The New York Legislature ended its 2000 session leaving important insurance regulatory reform unfinished, but did defeat a number of bills promoted by trial lawyers that would have increased costs for consumers and businesses in New York.
“The most disappointing outcome of this session is the Legislature’s failure to enact regulatory reform for commercial lines of insurance,” said Mary Griffin, AIA assistant vice president, northeast region. “Although negotiations continued to the very end and both houses and the Governor appeared close to an agreement, none was reached.”
The Legislature enacted an important change in the way workers’ compensation insurers are assessed for six special funds, however. The bill allows publicly held insurers to comply with a new Financial Accounting Standards Board accounting standard. These expenses were funded through assessments from workers’ compensation insurers based upon their total paid losses in the preceding calendar year.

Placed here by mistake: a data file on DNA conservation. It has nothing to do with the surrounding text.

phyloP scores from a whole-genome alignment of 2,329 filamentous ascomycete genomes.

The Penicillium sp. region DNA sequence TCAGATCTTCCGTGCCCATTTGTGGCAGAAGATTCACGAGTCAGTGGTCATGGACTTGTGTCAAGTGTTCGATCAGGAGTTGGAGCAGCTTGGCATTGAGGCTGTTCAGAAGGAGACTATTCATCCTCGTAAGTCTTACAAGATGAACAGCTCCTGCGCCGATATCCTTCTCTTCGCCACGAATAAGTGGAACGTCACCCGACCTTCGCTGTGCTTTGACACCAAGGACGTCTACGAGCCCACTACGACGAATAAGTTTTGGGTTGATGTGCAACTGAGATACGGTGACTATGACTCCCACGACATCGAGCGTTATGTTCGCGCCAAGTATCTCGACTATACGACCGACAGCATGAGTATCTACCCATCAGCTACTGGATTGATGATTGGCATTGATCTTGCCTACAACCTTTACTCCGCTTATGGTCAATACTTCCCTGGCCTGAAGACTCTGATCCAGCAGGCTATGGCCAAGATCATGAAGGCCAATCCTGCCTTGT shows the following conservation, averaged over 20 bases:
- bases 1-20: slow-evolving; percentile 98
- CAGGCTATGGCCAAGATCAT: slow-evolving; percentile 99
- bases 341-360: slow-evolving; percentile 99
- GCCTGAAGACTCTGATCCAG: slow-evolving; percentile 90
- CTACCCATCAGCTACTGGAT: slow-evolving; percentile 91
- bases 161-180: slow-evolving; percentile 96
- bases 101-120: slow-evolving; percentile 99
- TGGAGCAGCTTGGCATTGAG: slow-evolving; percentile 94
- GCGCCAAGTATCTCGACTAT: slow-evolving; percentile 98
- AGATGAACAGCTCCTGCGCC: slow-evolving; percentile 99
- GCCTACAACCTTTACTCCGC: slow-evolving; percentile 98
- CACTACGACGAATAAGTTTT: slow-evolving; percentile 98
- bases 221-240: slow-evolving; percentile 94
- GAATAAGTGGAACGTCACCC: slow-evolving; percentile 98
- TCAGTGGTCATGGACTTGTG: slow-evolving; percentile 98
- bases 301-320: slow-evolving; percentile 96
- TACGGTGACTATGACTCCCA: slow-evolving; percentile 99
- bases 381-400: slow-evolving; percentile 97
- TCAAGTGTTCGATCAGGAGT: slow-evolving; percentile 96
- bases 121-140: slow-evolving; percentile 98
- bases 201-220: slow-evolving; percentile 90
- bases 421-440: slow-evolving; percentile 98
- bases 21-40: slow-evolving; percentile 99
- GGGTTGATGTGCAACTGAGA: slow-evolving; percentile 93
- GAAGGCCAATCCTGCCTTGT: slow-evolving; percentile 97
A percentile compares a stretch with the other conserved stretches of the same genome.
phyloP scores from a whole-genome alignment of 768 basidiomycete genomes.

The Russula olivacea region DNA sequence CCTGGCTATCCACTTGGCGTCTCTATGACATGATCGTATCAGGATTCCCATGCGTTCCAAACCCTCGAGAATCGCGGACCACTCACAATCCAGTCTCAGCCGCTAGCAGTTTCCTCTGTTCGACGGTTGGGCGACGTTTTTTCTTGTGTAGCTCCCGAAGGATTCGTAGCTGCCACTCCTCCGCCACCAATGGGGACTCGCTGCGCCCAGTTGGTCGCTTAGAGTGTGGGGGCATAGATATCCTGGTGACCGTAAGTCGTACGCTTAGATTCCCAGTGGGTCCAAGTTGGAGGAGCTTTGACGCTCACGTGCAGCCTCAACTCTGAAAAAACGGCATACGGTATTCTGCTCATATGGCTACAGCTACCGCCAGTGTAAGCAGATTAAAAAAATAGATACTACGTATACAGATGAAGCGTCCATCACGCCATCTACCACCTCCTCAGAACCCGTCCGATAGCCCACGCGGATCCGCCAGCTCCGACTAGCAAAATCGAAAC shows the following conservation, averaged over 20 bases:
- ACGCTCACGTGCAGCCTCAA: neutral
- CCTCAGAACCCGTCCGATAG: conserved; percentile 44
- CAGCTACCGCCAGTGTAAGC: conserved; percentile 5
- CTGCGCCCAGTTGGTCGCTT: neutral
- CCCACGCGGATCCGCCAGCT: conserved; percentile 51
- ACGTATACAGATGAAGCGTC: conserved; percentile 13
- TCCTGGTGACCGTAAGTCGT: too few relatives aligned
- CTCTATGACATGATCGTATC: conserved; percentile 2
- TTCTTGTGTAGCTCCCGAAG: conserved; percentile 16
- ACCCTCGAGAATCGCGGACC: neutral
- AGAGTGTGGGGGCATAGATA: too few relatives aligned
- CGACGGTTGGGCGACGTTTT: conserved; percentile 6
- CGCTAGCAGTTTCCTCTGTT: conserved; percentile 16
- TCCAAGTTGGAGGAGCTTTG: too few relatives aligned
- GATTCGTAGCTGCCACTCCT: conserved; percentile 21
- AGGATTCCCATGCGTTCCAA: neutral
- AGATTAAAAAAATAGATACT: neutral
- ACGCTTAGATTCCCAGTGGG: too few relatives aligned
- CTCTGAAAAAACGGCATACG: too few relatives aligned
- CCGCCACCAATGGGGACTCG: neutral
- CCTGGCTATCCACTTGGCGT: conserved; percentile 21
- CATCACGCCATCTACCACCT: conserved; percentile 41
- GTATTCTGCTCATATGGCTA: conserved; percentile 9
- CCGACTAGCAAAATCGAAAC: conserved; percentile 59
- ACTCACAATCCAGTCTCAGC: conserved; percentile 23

This bill will change the financing to an assessment based on premiums written. The assessment will be collected through a policyholder surcharge. The Legislature also defeated a bill that would have created a “private right of action” against insurers for “bad faith” claims, as well as attempts to expand wrongful death liability, bypass the arbitration system in New York’s no-fault auto law and create HMO liability.
Topics New York
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